KGOU

Storme Jones

KGOU News Assistant

Storme is from Yukon, Okla., and is currently studying broadcast journalism and political science at the University of Oklahoma..  Storme has served in the nation's capital as a U.S. Senate page. Outside of classes, he enjoys volunteering with Special Olympics Oklahoma and attending OU athletic events.

Dick Pryor / KGOU

The Oklahoma Department of Mental Health and Substance Abuse Services announced it will be forced to cut half of its services if lawmakers don’t fix the state’s budget.

Oklahoma Watch

The Oklahoma Department of Mental Health and Substance Abuse Services announced it will be forced to cut half of its services if lawmakers don’t fix the state’s budget.

FILE PHOTO

Oklahoma House Minority Leader Scott Inman (D-Del City) unveiled on Thursday what he said was the largest bipartisan budget deal in nearly three decades. Later in the day, Gov. Mary Fallin announced in no uncertain terms that a deal had not been reached.

“If there’s only one person at the altar, there’s no marriage,” Fallin said.

“She invited us to the altar. We said yes. If she is having cold feet, the people of Oklahoma are in serious trouble,” Inman replied in a Tweet.

okhouse.gov

Although the special legislative session has been suspended, the deal-making continues. eCapitol News director Shawn Ashley says a revenue-raising package may be in the works.

 

Gov. Mary Fallin met with the House Republican Caucus on Wednesday for more than two hours. After the meeting, Fallin told eCapitol she was optimistic.

Storme Jones / KGOU

Civil rights leaders and advocates for the deaf rallied in downtown Oklahoma City Sunday, following the fatal police shooting of a deaf man.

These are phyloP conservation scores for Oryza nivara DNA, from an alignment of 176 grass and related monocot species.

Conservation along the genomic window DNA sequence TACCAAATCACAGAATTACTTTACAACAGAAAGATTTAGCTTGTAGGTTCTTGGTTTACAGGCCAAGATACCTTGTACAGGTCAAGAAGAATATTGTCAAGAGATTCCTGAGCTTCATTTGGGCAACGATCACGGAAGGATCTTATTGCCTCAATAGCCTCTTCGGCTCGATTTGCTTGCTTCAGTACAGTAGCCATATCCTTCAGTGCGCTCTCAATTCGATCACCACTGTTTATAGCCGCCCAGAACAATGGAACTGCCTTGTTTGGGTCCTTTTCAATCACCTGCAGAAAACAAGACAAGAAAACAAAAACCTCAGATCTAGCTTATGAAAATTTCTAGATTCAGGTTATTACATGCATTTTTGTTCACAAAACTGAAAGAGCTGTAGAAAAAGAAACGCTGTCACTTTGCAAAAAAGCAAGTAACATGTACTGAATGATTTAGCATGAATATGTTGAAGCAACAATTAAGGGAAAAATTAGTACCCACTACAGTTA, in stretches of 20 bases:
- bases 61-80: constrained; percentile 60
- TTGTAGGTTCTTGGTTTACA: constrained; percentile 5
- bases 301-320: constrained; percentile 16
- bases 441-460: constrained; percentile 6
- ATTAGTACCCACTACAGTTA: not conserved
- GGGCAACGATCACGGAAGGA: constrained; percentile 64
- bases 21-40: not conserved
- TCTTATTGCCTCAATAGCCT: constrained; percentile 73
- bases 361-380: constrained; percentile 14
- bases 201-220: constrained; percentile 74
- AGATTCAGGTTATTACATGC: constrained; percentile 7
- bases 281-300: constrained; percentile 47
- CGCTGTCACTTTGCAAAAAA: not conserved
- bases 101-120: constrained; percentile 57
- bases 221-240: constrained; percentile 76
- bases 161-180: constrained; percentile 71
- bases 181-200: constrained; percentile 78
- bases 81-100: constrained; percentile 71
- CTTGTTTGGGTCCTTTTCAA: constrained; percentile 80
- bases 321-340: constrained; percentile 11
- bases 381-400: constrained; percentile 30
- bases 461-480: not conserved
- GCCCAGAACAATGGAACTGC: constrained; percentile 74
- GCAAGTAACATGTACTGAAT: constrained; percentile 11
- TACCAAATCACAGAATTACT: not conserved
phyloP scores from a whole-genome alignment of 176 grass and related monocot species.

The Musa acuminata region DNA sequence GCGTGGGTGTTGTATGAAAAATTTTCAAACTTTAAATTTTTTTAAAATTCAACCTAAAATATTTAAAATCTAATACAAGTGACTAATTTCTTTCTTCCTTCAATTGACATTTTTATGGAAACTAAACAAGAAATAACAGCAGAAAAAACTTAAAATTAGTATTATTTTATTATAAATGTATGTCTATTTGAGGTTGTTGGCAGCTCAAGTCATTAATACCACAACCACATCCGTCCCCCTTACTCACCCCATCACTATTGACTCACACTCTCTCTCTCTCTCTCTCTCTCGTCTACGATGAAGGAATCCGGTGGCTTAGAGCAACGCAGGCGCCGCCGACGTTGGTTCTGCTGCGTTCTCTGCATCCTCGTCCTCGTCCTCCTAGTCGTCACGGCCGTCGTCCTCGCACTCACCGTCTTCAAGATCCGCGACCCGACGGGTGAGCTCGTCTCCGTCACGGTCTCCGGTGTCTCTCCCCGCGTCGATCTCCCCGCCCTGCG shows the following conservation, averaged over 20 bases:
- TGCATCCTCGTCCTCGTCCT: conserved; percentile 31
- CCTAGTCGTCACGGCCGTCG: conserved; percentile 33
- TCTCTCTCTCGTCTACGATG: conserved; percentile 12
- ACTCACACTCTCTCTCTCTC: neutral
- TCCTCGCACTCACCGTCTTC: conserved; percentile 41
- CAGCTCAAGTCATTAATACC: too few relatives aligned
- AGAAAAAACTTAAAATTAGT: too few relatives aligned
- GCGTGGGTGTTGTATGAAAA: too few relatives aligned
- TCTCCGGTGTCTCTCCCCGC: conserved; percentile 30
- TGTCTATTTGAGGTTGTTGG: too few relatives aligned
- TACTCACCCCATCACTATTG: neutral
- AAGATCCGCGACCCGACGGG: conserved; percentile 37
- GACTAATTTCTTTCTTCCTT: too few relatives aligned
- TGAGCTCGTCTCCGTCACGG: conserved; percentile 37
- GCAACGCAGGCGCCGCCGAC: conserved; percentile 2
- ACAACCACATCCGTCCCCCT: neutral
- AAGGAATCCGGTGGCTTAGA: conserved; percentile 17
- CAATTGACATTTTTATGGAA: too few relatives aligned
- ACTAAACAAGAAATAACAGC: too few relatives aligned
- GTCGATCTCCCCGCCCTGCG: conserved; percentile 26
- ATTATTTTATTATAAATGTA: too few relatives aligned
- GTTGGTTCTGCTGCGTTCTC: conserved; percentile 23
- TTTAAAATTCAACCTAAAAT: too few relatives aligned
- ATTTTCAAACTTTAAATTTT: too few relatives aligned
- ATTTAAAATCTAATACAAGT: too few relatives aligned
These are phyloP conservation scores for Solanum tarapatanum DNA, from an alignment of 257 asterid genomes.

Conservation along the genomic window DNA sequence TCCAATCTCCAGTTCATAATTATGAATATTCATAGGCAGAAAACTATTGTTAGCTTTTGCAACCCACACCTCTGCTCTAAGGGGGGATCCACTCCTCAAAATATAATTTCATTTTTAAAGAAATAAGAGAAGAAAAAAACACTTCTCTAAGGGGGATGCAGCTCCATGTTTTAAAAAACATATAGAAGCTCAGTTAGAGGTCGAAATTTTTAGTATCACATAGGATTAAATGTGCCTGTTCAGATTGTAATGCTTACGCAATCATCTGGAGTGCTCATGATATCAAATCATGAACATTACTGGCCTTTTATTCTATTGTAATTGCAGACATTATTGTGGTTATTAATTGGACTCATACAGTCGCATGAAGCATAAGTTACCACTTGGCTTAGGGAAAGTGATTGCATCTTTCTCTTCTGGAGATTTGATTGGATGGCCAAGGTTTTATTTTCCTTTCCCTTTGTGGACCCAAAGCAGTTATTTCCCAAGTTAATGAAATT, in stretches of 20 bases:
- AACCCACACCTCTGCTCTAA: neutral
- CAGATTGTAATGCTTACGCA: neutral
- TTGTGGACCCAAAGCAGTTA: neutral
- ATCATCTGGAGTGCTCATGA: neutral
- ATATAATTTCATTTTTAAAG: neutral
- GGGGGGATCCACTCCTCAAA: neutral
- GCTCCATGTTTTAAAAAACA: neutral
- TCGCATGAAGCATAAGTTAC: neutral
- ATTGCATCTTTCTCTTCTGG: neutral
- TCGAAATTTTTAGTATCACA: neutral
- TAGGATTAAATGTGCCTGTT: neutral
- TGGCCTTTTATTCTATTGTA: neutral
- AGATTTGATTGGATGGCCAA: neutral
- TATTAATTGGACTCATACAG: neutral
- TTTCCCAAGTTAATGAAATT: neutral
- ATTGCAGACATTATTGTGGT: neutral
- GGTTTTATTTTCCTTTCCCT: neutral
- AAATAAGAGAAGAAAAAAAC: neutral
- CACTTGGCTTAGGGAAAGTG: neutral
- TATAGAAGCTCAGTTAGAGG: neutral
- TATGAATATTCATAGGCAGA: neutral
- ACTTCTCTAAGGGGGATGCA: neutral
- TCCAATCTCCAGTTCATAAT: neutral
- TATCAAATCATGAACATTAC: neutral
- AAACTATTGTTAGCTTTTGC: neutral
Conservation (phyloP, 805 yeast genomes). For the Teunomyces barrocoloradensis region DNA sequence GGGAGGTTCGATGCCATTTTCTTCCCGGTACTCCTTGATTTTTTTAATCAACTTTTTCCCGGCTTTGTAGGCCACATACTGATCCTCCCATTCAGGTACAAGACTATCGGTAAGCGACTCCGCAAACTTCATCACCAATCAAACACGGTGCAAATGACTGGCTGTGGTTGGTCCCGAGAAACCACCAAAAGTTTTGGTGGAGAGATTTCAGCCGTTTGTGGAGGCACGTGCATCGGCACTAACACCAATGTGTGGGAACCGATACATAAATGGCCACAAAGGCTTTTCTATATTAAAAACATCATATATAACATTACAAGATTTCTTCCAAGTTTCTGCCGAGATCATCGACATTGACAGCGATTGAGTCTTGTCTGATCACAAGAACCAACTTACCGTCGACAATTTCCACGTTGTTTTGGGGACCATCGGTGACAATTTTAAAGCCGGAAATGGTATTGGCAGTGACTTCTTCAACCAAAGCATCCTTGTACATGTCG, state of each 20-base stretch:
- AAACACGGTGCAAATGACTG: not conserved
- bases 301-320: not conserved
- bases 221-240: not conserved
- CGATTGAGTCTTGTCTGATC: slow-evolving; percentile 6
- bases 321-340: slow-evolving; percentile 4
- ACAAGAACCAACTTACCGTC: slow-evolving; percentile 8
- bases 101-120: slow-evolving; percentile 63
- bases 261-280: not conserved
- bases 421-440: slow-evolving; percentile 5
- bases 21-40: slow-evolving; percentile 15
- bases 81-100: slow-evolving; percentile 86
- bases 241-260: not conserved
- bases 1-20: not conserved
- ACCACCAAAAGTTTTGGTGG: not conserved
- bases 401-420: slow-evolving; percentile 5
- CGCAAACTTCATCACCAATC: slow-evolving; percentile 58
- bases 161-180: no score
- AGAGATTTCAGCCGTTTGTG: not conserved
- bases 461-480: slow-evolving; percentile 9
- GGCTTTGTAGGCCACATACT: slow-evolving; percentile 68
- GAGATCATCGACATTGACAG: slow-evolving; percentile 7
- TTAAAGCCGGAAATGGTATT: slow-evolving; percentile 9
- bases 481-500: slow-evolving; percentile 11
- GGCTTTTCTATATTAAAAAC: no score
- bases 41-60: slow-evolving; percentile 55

Sue Ogrocki / AP Photo

A special legislative session to address a $215 million budget hole is set to begin at 1:30 p.m. on Monday.

 

Ecapitol news director Shawn Ashley says a leading proposal to help close the gap in the budget includes a $1.50-per-pack cigarette tax increase.

Sue Ogrocki, File / AP Photo

A special legislative session to address a $215 million budget hole is set to begin at 1:30 p.m. on Monday.

Sue Ogrocki, File / AP Photo

House Appropriations and Budget Chair Kevin Wallace (R-Welston) has proposed filling the state’s $215 million budget hole by passing a $1.50-per-pack cigarette tax, expanding tribal gaming and taking money from the state’s rainy day fund.

Oklahoma state capitol
Jacob McCleland / KGOU

Will the Oklahoma Legislature get behind a cigarette tax in the upcoming special session?

INSAPPHOWETRUST / FLICKR

The Oklahoma Supreme Court upheld a 1.25 percent sales tax on motor vehicles Thursday.

Jacob McCleland / KGOU

 

Like many girls their age, fifteen-year-old twins Brooke and Alex Sutton love watching movies. But outings like going to the movies present a special challenge for the Sutton family.  

Brooke and Alex have Phelan-McDermid Syndrome, a rare genetic condition that can cause developmental complications and communication difficulties. This means that sometimes the girls act out in public.

File / State of Oklahoma

A report published online Thursday claims to outline details of a budget agreement between Gov. Mary Fallin and House Democrats.